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Unwanted chickens can be dropped off at Unity Gardens

SOUTH BEND, Ind. -- The backyard chicken ordinance allows homeowners to raise chickens within South Bend’s city limits. Unity Gardens has stepped up to take in chickens if homeowners decide they no longer want to raise chickens.

The new chicken drop off point is at the LaSalle Square Unity Gardens. The co-founders of the gardens, Mitch Yaciw and Sara Stewart, started the program to make sure residents who changed their minds about raising chickens had someplace to take them.

It has been just over six months since the South Bend City Council passed the urban chicken ordinance allowing female chickens within city limits.
 
"Part of the whole getting the chickens ordinance passed is the city wanted to make sure there weren't chickens running loose and that people did have a safe place to turn in chickens if they found them on the street,” said Yaciw.

Unity Gardens is working with the South Bend Urban Chicken Alliance to make sure chickens are not on the loose in the city.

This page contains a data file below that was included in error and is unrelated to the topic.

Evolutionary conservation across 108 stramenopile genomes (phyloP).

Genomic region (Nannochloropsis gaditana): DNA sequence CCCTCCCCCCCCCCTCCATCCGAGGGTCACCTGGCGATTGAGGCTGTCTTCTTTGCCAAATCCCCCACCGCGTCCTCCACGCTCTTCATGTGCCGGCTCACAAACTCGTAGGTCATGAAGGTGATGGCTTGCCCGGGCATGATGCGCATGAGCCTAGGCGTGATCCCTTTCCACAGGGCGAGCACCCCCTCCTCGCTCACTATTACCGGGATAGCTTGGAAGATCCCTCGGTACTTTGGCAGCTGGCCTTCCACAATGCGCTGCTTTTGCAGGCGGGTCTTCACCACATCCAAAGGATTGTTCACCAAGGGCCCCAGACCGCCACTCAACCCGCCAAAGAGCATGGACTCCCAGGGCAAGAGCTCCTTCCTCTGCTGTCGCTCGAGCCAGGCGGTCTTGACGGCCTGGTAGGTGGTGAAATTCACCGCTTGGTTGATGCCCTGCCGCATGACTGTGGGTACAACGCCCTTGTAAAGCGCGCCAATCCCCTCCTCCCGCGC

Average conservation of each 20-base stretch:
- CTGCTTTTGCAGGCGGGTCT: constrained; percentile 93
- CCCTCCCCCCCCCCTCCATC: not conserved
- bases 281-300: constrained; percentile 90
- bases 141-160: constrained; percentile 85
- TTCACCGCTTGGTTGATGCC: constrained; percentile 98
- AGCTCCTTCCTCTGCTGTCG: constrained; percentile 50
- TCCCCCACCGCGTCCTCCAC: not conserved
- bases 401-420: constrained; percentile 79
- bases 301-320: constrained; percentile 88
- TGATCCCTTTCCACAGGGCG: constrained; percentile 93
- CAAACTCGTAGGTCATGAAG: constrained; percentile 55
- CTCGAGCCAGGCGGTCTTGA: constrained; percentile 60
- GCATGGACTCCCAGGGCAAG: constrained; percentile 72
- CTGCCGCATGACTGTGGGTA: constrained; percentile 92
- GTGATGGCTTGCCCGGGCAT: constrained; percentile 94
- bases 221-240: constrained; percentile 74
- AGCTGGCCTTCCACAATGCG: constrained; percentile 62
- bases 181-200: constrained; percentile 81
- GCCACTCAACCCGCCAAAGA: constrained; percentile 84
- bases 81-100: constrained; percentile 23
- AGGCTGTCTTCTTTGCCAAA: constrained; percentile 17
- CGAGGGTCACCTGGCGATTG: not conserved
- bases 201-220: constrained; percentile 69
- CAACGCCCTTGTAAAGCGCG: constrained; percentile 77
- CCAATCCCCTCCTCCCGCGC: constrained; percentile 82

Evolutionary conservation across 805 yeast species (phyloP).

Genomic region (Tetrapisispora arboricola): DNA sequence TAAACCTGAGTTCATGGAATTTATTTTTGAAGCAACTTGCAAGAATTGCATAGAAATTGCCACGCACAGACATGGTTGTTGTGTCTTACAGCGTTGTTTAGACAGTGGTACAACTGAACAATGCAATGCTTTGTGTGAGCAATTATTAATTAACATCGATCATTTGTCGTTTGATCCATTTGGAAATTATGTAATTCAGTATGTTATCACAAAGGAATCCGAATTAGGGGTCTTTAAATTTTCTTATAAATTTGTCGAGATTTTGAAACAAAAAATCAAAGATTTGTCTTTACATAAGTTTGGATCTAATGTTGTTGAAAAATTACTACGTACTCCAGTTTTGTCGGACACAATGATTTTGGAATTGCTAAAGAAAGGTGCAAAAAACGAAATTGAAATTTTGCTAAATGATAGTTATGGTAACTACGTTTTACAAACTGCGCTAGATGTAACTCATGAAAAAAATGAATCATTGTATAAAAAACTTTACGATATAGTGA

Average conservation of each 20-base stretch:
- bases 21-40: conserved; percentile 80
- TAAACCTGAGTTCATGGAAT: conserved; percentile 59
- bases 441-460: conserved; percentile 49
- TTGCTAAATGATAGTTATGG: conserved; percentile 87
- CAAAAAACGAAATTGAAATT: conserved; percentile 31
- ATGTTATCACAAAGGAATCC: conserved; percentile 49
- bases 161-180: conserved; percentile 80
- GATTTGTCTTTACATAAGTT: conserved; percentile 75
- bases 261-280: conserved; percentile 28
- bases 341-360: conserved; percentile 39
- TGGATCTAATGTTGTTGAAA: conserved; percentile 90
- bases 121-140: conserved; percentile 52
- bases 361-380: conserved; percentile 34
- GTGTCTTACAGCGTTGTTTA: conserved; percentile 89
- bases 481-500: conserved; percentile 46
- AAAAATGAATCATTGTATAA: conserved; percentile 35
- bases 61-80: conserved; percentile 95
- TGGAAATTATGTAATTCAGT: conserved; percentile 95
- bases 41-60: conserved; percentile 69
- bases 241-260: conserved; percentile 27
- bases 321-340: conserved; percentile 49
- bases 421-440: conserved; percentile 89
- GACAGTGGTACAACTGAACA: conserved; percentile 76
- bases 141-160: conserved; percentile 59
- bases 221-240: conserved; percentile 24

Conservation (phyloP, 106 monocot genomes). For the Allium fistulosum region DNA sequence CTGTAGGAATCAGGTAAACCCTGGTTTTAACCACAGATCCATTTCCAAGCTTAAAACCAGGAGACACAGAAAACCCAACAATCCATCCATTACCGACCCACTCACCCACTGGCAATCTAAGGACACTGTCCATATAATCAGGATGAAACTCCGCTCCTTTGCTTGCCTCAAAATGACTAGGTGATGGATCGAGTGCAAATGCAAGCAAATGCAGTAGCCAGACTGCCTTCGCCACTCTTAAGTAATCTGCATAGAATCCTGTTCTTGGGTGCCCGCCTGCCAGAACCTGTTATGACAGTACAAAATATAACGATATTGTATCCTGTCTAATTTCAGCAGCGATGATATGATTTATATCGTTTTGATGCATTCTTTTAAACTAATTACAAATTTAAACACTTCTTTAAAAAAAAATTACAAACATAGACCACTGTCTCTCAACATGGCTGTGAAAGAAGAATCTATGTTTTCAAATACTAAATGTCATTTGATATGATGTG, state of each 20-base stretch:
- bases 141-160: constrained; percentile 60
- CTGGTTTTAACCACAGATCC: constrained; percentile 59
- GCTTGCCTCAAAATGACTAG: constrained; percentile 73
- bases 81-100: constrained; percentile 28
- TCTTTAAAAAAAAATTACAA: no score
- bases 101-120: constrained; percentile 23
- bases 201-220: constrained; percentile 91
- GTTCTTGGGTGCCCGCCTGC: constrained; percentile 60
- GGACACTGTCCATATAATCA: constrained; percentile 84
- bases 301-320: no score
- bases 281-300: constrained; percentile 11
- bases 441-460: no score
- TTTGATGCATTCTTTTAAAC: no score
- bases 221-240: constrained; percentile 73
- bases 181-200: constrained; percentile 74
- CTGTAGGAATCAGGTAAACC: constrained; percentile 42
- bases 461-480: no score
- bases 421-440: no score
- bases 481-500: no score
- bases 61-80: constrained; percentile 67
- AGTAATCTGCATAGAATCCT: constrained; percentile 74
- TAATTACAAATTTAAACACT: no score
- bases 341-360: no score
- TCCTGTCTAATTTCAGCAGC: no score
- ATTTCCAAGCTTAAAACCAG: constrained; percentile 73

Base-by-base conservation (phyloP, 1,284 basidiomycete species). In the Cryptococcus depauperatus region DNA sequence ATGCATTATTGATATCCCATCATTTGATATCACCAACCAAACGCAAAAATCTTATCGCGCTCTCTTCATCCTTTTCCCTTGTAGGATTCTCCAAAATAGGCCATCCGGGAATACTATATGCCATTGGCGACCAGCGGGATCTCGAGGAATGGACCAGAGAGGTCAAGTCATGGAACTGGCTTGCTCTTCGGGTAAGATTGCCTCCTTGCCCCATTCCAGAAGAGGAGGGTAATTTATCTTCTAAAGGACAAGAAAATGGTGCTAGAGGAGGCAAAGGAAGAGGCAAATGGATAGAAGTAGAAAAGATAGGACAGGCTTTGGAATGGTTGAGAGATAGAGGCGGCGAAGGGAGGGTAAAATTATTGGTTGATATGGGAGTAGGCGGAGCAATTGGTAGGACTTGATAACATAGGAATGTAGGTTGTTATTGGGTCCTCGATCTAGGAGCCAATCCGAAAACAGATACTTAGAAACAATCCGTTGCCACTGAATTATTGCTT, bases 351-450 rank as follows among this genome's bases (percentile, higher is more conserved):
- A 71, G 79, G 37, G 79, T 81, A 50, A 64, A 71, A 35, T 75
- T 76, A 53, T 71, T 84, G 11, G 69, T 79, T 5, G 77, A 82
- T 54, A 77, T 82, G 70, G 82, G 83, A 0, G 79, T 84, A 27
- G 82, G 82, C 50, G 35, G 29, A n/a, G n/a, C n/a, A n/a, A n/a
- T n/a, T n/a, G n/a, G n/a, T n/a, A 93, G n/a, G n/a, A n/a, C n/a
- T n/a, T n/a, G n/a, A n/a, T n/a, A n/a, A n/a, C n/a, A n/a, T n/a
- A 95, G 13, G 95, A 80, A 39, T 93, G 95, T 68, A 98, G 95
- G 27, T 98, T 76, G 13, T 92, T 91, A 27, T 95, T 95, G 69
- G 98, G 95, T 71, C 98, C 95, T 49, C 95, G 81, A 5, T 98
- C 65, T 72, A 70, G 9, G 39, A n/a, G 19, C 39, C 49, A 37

"Animal Control is a little bit overworked so they couldn't do it. So what we did is we've actually set up a network of people, and we've really barely had to use it. We've had to use it twice as far as I know,” said Yaciw.
 
The new drop-off location at Unity Gardens accepts unwanted chickens all day, every day.
 
"We made it accessible twenty-four hours a day. You can come out anytime and drop off a chicken,” said Yaciw.
 
Since Yaciw and Stewart have their own chickens at their farm-they haven't needed any extra funding for the project-they have everything they need already.

"At this point, since there's been so few chickens there's not really any funding. Thank god, I mean it's not like dogs and cats where we have lots of problems with them,” said Yaciw.
 
Yaciw says he thinks time will tell whether South Bend residents can handle their chickens.

"I do wonder if at some point in the winter or there's going to come a time of year where people are going to realize that they're a little more work than they want and are going to want to turn a chicken in,” said Yaciw.

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